Dr Stephen Farish, Professor of Epidemiological Statistics at the University of Melbourne, kindly verified the reliability of the algorithm that determines the trend on the graph and the correlation coefficient, which is very low because, though the data are highly variable, the trend is flat.
RSS itself is now taking a serious interest in the length of the Great Pause. Dr Carl Mears, the senior research scientist at RSS, discusses it at remss.com/blog/recent-slowing-rise-global-temperatures.
Dr Mears’ results are summarized in Fig. 4:
Figure 4. Output of 33 IPCC models (turquoise) compared with measured RSS global temperature change (black), 1979-2014. The transient coolings caused by the volcanic eruptions of Chichón (1983) and Pinatubo (1991) are shown, as is the spike in warming caused by the great el Niño of 1998.
Dr Mears writes:
“The denialists like to assume that the cause for the model/observation discrepancy is some kind of problem with the fundamental model physics, and they pooh-pooh any other sort of explanation. This leads them to conclude, very likely erroneously, that the long-term sensitivity of the climate is much less than is currently thought.”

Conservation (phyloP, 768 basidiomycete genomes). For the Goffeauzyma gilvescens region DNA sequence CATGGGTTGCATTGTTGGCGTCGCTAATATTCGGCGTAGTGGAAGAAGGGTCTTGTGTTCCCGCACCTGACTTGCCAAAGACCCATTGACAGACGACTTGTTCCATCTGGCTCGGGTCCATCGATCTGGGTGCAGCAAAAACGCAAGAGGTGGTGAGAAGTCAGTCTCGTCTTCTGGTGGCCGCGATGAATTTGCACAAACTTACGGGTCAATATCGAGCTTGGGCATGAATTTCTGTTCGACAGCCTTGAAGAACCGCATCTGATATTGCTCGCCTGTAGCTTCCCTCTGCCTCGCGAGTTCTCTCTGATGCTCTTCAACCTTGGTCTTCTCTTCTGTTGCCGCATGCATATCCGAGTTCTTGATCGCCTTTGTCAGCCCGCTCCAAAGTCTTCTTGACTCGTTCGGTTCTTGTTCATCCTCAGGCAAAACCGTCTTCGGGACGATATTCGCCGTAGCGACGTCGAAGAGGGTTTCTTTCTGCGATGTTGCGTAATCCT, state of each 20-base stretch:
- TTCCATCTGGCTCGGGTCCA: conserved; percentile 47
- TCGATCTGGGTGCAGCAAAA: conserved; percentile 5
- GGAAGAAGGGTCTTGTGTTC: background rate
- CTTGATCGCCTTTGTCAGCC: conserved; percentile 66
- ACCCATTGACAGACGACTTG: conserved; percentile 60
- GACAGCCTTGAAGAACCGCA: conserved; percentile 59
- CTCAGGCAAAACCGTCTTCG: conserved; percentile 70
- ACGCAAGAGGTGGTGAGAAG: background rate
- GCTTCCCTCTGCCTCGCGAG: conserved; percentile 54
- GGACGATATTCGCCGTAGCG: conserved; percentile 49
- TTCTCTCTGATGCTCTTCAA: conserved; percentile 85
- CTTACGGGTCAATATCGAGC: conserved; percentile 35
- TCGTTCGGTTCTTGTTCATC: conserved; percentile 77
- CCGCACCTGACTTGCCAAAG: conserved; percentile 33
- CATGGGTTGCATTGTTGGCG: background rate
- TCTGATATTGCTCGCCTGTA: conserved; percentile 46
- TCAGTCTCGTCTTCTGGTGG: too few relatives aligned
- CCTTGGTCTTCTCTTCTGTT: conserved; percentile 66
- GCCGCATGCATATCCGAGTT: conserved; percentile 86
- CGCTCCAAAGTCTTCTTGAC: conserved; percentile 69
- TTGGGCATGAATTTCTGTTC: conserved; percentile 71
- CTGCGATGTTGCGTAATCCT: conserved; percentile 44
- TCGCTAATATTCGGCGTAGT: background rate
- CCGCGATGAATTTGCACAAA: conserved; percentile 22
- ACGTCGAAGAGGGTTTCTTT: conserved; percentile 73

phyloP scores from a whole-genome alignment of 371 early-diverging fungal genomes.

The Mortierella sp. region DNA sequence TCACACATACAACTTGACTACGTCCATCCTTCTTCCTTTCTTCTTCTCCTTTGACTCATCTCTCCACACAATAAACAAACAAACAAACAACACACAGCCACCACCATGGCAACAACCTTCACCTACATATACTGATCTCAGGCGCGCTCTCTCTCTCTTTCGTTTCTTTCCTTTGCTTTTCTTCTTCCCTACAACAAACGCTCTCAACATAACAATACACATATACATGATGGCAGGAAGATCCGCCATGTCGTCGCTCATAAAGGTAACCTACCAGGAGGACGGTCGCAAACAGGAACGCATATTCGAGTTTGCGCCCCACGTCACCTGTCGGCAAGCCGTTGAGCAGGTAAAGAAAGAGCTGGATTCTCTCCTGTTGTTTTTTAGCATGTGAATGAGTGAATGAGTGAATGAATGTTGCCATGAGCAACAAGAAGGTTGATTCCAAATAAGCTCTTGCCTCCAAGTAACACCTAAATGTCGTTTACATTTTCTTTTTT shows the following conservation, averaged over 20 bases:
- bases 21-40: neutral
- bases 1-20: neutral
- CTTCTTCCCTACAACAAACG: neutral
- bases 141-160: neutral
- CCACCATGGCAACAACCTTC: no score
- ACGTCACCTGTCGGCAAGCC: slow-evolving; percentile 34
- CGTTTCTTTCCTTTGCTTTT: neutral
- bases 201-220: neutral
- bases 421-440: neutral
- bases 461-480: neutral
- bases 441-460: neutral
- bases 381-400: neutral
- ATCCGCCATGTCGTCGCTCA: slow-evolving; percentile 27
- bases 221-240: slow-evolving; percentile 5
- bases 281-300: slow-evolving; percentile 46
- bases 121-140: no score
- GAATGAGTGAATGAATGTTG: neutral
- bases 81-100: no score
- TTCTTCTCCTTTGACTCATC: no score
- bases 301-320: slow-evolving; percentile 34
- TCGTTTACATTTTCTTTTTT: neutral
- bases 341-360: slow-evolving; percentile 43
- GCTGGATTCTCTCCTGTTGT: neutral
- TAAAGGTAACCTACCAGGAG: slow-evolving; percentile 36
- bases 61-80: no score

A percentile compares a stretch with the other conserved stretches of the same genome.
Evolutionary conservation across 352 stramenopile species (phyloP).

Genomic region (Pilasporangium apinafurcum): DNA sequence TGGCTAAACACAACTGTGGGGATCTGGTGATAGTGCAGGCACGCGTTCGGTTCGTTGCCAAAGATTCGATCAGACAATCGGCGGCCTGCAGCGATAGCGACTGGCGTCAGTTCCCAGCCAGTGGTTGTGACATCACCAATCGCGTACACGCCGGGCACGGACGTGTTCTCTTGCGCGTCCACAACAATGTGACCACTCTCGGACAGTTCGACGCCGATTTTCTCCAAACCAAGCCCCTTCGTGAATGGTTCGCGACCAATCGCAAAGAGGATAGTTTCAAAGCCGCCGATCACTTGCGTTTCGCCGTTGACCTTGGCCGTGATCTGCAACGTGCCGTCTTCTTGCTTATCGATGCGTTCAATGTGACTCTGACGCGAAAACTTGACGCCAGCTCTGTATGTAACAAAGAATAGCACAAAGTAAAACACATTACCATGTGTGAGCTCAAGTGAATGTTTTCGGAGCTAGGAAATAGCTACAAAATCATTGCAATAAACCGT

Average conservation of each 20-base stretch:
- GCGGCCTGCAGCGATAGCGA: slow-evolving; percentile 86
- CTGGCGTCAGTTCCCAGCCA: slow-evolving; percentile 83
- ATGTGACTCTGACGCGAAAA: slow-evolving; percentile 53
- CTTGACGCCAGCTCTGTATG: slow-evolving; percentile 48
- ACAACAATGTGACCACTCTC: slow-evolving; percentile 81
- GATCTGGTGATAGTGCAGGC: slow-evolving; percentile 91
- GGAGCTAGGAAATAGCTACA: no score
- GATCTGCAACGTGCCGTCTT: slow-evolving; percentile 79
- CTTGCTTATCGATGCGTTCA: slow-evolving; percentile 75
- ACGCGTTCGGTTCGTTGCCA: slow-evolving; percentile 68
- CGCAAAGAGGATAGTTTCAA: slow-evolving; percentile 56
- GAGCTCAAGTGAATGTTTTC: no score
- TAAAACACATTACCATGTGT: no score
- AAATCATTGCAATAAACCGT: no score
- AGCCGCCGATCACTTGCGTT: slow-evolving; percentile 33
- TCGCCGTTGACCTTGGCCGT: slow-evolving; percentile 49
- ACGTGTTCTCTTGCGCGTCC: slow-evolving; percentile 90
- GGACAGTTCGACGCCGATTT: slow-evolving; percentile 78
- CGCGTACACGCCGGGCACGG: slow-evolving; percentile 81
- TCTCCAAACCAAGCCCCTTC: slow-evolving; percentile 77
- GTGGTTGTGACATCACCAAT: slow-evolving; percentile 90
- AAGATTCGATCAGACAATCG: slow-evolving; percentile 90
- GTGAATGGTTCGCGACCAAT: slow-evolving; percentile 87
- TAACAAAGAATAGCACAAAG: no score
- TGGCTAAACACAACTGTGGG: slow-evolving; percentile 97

Dr Mears concedes the growing discrepancy between the RSS data and the models, but he alleges “cherry-picking” of the start-date for the global-temperature graph:
“Recently, a number of articles in the mainstream press have pointed out that there appears to have been little or no change in globally averaged temperature over the last two decades. Because of this, we are getting a lot of questions along the lines of ‘I saw this plot on a denialist web site. Is this really your data?’ While some of these reports have ‘cherry-picked’ their end points to make their evidence seem even stronger, there is not much doubt that the rate of warming since the late 1990s is less than that predicted by most of the IPCC AR5 simulations of historical climate. … The denialists really like to fit trends starting in 1997, so that the huge 1997-98 ENSO event is at the start of their time series, resulting in a linear fit with the smallest possible slope.”
In fact, the spike in temperatures caused by the Great el Niño of 1998 is largely offset in the linear-trend calculation by two factors: the not dissimilar spike of the 2010 el Niño, and the sheer length of the Great Pause itself.